Vltchek’s Revolutionary Optimism
Quite possibly, the most poignant essay I’ve read this year was “Love and Western Nihilism” by Andre Vltchek. There is a spiritual ennui, a gray-cloud of myopia and inertia enveloping the West. Our gadgets and phones take up more and more of our time, leaving less for friends, family, and even the ability to truly love.
Conformism is the norm: we can talk about US football (for those souls still watching, I have only names for you: RIP Mike Webster, Junior Seau), or banal TV series, or what a buffoon our president is, but staring down the abyss of how empty and vacuous our culture has become is too hard for most people to bear.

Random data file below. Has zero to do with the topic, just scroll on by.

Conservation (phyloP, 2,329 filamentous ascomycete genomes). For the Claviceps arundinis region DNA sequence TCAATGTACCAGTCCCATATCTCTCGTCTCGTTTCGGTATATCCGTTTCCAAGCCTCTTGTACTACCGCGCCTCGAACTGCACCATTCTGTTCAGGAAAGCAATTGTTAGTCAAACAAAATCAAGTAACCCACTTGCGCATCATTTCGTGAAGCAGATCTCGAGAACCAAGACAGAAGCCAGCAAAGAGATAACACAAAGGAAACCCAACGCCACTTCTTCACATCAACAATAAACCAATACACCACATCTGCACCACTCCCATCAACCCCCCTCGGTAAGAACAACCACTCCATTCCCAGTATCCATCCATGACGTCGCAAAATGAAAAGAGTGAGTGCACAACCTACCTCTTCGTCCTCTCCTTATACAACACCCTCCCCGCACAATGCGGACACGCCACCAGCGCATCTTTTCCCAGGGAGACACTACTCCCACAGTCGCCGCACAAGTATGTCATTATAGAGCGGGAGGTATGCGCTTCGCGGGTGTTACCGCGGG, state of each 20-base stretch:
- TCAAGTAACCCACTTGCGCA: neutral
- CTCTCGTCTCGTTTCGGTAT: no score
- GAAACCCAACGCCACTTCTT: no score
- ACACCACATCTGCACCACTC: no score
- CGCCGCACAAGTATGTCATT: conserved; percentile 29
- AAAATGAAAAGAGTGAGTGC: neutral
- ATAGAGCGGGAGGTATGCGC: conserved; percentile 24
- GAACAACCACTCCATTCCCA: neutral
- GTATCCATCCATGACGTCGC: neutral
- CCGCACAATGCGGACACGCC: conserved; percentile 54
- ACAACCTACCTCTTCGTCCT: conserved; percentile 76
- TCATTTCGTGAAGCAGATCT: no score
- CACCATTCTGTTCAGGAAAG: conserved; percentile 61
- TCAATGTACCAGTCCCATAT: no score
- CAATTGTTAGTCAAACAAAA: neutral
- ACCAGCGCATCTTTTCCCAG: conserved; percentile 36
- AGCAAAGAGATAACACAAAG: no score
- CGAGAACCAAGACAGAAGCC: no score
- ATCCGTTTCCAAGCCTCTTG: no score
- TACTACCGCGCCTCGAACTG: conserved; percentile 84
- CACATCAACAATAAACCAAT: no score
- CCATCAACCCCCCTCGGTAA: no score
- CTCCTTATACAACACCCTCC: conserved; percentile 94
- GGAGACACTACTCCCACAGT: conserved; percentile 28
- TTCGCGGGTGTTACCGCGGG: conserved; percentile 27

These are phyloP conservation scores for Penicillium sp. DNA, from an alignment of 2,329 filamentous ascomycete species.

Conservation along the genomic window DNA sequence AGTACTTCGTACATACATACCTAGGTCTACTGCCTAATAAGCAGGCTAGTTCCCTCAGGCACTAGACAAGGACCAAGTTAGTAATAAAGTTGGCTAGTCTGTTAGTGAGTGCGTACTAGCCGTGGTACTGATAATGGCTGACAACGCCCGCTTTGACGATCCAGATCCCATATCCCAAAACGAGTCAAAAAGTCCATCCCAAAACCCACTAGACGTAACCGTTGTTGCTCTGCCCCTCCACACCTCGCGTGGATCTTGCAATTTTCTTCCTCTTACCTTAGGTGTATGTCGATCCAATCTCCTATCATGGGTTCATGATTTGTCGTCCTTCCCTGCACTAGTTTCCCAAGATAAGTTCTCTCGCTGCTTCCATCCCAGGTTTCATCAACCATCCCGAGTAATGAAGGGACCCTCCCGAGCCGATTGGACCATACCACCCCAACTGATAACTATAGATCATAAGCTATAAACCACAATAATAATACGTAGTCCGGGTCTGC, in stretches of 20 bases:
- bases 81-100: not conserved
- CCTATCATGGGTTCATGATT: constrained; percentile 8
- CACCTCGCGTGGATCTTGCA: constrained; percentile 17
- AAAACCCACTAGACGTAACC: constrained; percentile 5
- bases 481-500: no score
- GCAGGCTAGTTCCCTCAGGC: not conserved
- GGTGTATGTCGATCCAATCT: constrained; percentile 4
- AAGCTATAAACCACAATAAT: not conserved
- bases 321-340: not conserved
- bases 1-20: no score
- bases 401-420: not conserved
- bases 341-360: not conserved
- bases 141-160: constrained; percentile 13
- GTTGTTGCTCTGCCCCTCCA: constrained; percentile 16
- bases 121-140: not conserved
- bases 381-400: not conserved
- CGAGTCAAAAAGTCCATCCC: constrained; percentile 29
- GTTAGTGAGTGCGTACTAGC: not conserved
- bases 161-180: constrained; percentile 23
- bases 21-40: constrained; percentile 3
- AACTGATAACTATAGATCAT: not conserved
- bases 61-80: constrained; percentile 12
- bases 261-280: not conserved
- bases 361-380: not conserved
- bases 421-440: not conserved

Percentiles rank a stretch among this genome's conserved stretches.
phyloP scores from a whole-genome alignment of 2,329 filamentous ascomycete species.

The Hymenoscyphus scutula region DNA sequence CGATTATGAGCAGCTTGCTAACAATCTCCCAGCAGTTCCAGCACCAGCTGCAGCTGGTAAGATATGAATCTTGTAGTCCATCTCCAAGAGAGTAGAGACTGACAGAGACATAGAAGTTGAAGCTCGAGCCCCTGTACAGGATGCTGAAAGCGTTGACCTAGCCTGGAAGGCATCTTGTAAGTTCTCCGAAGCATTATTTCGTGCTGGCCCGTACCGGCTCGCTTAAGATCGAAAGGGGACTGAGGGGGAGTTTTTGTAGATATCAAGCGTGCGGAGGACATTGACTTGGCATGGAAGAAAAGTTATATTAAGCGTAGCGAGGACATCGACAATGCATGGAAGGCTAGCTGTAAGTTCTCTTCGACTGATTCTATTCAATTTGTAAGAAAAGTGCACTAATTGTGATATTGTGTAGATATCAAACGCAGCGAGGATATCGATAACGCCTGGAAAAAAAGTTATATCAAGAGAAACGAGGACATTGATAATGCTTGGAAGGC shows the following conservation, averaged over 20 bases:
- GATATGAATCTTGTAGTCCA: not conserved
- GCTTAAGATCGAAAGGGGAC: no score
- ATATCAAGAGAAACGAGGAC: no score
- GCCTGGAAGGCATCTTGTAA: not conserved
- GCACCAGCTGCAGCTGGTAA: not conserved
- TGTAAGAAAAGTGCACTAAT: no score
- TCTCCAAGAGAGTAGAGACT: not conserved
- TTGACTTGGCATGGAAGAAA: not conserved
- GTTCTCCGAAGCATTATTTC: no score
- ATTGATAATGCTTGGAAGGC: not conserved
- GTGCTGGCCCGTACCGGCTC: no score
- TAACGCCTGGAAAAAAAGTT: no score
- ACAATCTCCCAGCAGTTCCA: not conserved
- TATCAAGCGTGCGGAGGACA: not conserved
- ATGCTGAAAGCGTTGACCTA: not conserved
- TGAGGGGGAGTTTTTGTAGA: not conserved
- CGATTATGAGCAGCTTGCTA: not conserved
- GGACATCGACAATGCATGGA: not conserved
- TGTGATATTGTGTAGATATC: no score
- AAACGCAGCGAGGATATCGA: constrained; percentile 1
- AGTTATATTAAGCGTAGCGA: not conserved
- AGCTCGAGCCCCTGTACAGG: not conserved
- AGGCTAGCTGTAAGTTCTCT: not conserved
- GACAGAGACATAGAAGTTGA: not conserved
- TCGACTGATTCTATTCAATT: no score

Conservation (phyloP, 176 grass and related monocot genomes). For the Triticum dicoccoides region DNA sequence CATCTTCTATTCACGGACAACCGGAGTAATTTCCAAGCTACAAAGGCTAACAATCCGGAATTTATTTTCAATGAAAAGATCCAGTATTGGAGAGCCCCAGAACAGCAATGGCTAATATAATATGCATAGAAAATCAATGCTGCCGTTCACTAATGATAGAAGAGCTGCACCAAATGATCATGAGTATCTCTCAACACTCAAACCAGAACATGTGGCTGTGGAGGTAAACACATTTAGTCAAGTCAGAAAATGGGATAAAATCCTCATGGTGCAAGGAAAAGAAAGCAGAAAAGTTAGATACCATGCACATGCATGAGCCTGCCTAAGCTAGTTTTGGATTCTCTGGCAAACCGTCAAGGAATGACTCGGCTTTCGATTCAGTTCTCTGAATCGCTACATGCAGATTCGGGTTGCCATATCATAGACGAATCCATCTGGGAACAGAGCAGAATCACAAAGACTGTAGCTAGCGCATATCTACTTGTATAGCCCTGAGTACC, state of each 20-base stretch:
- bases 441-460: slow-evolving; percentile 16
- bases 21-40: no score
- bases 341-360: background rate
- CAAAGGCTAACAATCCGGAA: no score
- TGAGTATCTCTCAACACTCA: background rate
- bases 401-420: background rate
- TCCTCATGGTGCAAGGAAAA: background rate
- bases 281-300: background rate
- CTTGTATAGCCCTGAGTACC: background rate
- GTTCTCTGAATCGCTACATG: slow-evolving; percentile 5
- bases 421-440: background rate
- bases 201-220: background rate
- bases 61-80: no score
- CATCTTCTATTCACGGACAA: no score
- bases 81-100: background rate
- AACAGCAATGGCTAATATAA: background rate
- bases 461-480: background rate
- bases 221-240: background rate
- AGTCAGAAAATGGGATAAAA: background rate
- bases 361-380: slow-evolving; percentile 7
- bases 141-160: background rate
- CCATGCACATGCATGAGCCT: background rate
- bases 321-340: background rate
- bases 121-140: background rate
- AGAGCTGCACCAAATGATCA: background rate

Predictably, it is people who have either traveled widely or live(d) in other countries who I can commiserate with the most here in the states. Most US citizens suffer from the myth of American innocence, as Barry Spector put it so well.
Late-stage capitalism, neoliberal capitalism, whatever you want to call it: the system is not going to be able to be gradually reformed. Why not? The neoliberal market revolves so heavily around low wage service jobs, and our economic system revolves around the FIRE (Finance, Insurance, and Real Estate) corporations, so much so that simply instituting a new progressive tax policy would result in instant capital flight.